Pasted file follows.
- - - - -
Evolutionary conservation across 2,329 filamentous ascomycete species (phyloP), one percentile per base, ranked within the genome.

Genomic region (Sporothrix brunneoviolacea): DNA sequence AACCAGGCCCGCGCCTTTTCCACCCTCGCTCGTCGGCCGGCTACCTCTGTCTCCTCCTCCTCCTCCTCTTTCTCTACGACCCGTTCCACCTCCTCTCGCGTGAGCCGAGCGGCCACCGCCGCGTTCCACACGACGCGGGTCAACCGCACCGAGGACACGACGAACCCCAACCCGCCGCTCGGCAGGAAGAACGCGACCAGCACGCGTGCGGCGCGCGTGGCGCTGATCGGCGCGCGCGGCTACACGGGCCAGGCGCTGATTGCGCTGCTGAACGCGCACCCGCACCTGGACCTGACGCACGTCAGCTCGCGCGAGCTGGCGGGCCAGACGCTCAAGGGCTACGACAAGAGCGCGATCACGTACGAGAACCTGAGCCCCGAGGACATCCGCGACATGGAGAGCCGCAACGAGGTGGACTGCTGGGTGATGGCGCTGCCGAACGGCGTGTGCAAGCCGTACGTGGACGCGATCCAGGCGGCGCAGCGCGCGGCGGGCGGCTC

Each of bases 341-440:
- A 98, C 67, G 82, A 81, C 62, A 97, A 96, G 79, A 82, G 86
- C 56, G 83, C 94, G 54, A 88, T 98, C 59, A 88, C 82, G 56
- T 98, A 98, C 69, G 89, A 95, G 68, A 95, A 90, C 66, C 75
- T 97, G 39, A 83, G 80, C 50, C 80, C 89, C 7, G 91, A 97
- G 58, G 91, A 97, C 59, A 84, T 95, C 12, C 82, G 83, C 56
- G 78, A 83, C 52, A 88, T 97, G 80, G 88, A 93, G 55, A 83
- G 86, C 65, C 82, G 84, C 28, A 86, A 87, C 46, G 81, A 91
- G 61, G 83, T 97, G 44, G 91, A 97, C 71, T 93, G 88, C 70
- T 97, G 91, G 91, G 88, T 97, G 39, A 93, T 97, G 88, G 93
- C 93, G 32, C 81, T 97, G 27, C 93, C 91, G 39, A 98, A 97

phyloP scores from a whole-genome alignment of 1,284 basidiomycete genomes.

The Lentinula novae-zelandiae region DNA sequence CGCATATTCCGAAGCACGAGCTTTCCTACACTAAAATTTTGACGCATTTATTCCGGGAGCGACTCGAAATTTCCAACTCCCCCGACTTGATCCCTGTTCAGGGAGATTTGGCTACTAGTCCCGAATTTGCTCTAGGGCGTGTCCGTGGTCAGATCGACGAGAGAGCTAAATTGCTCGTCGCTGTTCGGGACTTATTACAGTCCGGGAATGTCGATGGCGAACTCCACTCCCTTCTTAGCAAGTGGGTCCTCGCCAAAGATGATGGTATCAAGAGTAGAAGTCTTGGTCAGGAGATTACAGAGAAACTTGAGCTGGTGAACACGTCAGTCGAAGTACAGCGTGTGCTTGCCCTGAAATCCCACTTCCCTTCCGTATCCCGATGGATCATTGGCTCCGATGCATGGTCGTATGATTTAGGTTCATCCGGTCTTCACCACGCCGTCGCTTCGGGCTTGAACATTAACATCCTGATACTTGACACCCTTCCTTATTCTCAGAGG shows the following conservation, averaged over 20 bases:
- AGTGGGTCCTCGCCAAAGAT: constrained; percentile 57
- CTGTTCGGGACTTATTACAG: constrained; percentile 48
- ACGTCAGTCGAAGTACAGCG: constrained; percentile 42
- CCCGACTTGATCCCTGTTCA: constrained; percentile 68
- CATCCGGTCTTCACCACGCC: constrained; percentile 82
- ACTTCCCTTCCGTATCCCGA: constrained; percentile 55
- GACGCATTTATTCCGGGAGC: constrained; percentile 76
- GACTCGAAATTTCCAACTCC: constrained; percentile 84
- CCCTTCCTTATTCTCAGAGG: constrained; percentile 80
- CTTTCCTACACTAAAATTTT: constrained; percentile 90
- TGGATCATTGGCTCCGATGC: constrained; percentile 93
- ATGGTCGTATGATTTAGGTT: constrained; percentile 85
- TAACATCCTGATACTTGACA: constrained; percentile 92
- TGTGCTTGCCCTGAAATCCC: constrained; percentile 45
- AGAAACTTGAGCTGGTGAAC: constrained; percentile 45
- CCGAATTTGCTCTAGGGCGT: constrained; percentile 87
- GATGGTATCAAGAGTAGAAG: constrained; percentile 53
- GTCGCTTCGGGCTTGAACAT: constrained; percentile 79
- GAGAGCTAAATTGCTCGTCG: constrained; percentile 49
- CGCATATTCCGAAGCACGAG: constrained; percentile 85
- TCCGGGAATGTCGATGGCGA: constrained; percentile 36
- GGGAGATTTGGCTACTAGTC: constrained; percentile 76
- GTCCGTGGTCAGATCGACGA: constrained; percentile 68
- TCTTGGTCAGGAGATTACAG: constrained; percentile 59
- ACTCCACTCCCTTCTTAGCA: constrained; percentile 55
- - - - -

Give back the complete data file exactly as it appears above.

Evolutionary conservation across 2,329 filamentous ascomycete species (phyloP), one percentile per base, ranked within the genome.

Genomic region (Sporothrix brunneoviolacea): DNA sequence AACCAGGCCCGCGCCTTTTCCACCCTCGCTCGTCGGCCGGCTACCTCTGTCTCCTCCTCCTCCTCCTCTTTCTCTACGACCCGTTCCACCTCCTCTCGCGTGAGCCGAGCGGCCACCGCCGCGTTCCACACGACGCGGGTCAACCGCACCGAGGACACGACGAACCCCAACCCGCCGCTCGGCAGGAAGAACGCGACCAGCACGCGTGCGGCGCGCGTGGCGCTGATCGGCGCGCGCGGCTACACGGGCCAGGCGCTGATTGCGCTGCTGAACGCGCACCCGCACCTGGACCTGACGCACGTCAGCTCGCGCGAGCTGGCGGGCCAGACGCTCAAGGGCTACGACAAGAGCGCGATCACGTACGAGAACCTGAGCCCCGAGGACATCCGCGACATGGAGAGCCGCAACGAGGTGGACTGCTGGGTGATGGCGCTGCCGAACGGCGTGTGCAAGCCGTACGTGGACGCGATCCAGGCGGCGCAGCGCGCGGCGGGCGGCTC

Each of bases 341-440:
- A 98, C 67, G 82, A 81, C 62, A 97, A 96, G 79, A 82, G 86
- C 56, G 83, C 94, G 54, A 88, T 98, C 59, A 88, C 82, G 56
- T 98, A 98, C 69, G 89, A 95, G 68, A 95, A 90, C 66, C 75
- T 97, G 39, A 83, G 80, C 50, C 80, C 89, C 7, G 91, A 97
- G 58, G 91, A 97, C 59, A 84, T 95, C 12, C 82, G 83, C 56
- G 78, A 83, C 52, A 88, T 97, G 80, G 88, A 93, G 55, A 83
- G 86, C 65, C 82, G 84, C 28, A 86, A 87, C 46, G 81, A 91
- G 61, G 83, T 97, G 44, G 91, A 97, C 71, T 93, G 88, C 70
- T 97, G 91, G 91, G 88, T 97, G 39, A 93, T 97, G 88, G 93
- C 93, G 32, C 81, T 97, G 27, C 93, C 91, G 39, A 98, A 97

phyloP scores from a whole-genome alignment of 1,284 basidiomycete genomes.

The Lentinula novae-zelandiae region DNA sequence CGCATATTCCGAAGCACGAGCTTTCCTACACTAAAATTTTGACGCATTTATTCCGGGAGCGACTCGAAATTTCCAACTCCCCCGACTTGATCCCTGTTCAGGGAGATTTGGCTACTAGTCCCGAATTTGCTCTAGGGCGTGTCCGTGGTCAGATCGACGAGAGAGCTAAATTGCTCGTCGCTGTTCGGGACTTATTACAGTCCGGGAATGTCGATGGCGAACTCCACTCCCTTCTTAGCAAGTGGGTCCTCGCCAAAGATGATGGTATCAAGAGTAGAAGTCTTGGTCAGGAGATTACAGAGAAACTTGAGCTGGTGAACACGTCAGTCGAAGTACAGCGTGTGCTTGCCCTGAAATCCCACTTCCCTTCCGTATCCCGATGGATCATTGGCTCCGATGCATGGTCGTATGATTTAGGTTCATCCGGTCTTCACCACGCCGTCGCTTCGGGCTTGAACATTAACATCCTGATACTTGACACCCTTCCTTATTCTCAGAGG shows the following conservation, averaged over 20 bases:
- AGTGGGTCCTCGCCAAAGAT: constrained; percentile 57
- CTGTTCGGGACTTATTACAG: constrained; percentile 48
- ACGTCAGTCGAAGTACAGCG: constrained; percentile 42
- CCCGACTTGATCCCTGTTCA: constrained; percentile 68
- CATCCGGTCTTCACCACGCC: constrained; percentile 82
- ACTTCCCTTCCGTATCCCGA: constrained; percentile 55
- GACGCATTTATTCCGGGAGC: constrained; percentile 76
- GACTCGAAATTTCCAACTCC: constrained; percentile 84
- CCCTTCCTTATTCTCAGAGG: constrained; percentile 80
- CTTTCCTACACTAAAATTTT: constrained; percentile 90
- TGGATCATTGGCTCCGATGC: constrained; percentile 93
- ATGGTCGTATGATTTAGGTT: constrained; percentile 85
- TAACATCCTGATACTTGACA: constrained; percentile 92
- TGTGCTTGCCCTGAAATCCC: constrained; percentile 45
- AGAAACTTGAGCTGGTGAAC: constrained; percentile 45
- CCGAATTTGCTCTAGGGCGT: constrained; percentile 87
- GATGGTATCAAGAGTAGAAG: constrained; percentile 53
- GTCGCTTCGGGCTTGAACAT: constrained; percentile 79
- GAGAGCTAAATTGCTCGTCG: constrained; percentile 49
- CGCATATTCCGAAGCACGAG: constrained; percentile 85
- TCCGGGAATGTCGATGGCGA: constrained; percentile 36
- GGGAGATTTGGCTACTAGTC: constrained; percentile 76
- GTCCGTGGTCAGATCGACGA: constrained; percentile 68
- TCTTGGTCAGGAGATTACAG: constrained; percentile 59
- ACTCCACTCCCTTCTTAGCA: constrained; percentile 55